Under the simultaneous action of corrosion and repeated stress, the fatigue strength of most metals is drastically reduced, sometimes to a small fraction of the strength in air, and a true endurance limit can no longer be said to exist.

3 Specific issues

Casing fatigue failure is related to casing dimensions, material properties, number of load cycles and types of load amplitudes. The last two are related to other parameters like the movements and mechanical properties of all components connected to the casing.

Fatigue related issues can separated in: externally generated loads and internally generated loads on the casing. External loads are usually caused by waves and currents; while internal loads are induced by the internal fluid flow.

Below these loads and possible solutions to avert casing fatigue failures will be addressed.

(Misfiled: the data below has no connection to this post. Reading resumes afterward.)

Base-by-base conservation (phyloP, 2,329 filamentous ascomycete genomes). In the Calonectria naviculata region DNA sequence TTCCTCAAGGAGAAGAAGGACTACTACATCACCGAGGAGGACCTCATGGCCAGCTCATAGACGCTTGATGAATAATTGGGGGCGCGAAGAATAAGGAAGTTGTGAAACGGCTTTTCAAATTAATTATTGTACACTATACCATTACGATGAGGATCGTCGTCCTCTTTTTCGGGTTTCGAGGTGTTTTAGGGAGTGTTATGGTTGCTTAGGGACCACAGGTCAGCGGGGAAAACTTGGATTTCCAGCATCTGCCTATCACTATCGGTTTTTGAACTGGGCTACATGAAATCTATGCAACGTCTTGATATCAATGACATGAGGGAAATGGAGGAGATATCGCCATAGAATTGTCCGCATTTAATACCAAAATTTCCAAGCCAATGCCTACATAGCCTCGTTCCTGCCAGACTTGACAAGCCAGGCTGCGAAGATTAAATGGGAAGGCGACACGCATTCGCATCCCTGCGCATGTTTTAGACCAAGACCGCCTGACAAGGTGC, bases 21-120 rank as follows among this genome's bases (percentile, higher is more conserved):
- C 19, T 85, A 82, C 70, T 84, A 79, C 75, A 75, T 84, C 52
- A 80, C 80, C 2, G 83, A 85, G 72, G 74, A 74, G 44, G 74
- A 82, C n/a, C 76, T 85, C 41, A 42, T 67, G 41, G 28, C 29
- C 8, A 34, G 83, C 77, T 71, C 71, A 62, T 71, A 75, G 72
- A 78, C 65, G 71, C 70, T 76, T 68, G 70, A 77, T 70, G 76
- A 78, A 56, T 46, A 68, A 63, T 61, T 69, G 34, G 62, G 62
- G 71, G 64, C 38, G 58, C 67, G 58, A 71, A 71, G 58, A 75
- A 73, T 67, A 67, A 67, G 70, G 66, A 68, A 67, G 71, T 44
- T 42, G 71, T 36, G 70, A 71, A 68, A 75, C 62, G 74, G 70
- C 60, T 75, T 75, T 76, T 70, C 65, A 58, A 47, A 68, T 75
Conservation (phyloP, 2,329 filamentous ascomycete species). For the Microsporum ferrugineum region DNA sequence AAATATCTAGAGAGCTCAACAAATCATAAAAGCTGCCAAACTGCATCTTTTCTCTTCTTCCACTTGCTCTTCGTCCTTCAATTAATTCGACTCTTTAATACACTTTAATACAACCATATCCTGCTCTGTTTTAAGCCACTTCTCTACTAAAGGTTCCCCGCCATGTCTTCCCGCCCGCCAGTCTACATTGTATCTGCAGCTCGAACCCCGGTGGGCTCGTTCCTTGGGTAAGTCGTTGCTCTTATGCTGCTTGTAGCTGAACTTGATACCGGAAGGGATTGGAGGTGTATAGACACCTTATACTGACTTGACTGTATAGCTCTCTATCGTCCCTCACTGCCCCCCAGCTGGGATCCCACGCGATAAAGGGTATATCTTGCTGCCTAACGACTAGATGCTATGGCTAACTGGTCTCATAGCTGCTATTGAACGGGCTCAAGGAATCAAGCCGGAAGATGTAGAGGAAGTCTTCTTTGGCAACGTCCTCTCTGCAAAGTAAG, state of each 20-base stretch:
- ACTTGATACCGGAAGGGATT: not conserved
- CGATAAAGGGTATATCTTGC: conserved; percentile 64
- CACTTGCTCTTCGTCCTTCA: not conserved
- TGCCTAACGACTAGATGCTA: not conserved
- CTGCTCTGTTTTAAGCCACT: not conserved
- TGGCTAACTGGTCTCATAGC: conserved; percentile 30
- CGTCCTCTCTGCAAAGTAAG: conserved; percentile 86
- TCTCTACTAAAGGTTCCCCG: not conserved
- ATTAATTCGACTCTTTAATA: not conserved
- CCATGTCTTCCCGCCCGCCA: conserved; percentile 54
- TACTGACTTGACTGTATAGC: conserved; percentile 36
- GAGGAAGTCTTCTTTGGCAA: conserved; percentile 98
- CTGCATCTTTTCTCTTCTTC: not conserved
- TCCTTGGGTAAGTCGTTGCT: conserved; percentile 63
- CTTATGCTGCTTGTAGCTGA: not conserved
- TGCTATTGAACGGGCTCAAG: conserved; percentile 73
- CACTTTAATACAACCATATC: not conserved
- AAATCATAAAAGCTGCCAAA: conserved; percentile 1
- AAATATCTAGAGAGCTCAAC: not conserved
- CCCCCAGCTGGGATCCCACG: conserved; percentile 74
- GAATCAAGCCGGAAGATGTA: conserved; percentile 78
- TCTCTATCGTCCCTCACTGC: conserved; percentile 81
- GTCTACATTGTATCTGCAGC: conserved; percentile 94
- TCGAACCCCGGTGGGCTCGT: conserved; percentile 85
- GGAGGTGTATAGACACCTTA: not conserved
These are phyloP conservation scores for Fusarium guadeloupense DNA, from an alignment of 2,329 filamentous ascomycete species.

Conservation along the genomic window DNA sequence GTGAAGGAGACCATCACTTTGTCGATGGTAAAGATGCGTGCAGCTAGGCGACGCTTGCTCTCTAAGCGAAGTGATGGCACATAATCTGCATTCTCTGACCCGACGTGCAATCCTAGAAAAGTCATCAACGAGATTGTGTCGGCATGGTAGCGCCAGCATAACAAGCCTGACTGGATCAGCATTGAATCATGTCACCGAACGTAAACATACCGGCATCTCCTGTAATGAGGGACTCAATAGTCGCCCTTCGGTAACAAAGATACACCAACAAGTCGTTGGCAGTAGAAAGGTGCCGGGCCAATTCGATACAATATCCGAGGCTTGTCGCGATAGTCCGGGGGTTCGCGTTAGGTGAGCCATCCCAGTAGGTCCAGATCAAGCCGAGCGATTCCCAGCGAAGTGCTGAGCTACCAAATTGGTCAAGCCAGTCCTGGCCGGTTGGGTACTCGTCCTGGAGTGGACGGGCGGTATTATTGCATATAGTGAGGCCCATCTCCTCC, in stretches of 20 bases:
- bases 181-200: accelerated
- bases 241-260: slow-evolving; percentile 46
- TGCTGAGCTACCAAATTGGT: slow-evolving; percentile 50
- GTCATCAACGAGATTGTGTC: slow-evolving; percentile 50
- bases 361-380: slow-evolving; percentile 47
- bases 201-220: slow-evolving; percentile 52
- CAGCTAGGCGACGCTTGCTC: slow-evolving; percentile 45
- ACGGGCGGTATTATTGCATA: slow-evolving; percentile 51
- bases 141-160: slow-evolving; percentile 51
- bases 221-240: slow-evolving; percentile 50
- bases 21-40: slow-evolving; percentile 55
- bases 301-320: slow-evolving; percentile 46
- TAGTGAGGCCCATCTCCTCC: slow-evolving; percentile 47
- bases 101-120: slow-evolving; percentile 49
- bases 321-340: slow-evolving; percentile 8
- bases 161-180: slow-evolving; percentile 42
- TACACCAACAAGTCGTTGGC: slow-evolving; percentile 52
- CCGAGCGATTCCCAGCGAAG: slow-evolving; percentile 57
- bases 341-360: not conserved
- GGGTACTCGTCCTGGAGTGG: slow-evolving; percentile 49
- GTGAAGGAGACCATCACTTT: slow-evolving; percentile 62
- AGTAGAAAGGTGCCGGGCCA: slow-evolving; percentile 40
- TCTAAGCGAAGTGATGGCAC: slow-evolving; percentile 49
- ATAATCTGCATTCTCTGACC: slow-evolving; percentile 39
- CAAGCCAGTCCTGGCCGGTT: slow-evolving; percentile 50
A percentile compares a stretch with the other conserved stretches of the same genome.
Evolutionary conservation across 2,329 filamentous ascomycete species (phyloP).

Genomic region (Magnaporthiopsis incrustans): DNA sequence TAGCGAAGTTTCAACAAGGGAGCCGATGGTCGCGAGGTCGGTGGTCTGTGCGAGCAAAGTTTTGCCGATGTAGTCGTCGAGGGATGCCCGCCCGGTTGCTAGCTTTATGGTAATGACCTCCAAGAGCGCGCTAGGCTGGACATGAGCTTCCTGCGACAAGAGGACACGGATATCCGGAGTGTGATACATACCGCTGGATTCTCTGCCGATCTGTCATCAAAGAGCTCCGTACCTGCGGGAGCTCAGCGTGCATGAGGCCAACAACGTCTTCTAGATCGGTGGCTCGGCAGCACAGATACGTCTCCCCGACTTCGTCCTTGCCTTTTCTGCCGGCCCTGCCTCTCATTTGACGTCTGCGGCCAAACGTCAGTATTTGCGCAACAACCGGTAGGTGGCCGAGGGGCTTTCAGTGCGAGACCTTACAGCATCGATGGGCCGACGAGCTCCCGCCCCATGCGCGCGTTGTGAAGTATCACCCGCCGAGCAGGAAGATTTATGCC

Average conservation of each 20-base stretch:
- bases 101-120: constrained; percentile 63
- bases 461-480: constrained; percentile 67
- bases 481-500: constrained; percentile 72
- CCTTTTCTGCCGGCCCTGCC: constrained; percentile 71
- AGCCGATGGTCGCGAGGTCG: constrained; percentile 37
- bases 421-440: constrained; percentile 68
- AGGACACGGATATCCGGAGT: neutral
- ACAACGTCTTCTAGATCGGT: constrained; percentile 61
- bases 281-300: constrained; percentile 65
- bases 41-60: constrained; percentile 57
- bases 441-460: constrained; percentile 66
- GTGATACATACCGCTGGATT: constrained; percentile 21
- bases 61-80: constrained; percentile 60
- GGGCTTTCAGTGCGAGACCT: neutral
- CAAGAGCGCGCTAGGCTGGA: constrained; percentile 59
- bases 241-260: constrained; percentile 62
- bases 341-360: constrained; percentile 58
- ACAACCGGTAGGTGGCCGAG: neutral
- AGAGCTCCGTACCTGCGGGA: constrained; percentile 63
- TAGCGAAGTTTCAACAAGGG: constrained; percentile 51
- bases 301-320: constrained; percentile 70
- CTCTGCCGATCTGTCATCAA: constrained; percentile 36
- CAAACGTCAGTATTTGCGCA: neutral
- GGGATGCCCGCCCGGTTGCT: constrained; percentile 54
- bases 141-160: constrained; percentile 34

3.1 Externally generated loads

External loads are usually associated with offshore structures. The current design procedures covering fatigue loading is sufficiently developed for onshore wells enabling the casing designer to work separately on the casing string design, this is not the case with complex offshore wells in hostile environments. An integral design of the whole marine drilling and production system is necessary, requiring a coupled analysis approach to the total system.

Wave and current loads induce stresses, either directly in the casing assembly (above the sea bed, incl. the marine conductor), or indirectly in the suspended strings (below the sea bed) through forces being transferred by the subsea wellhead.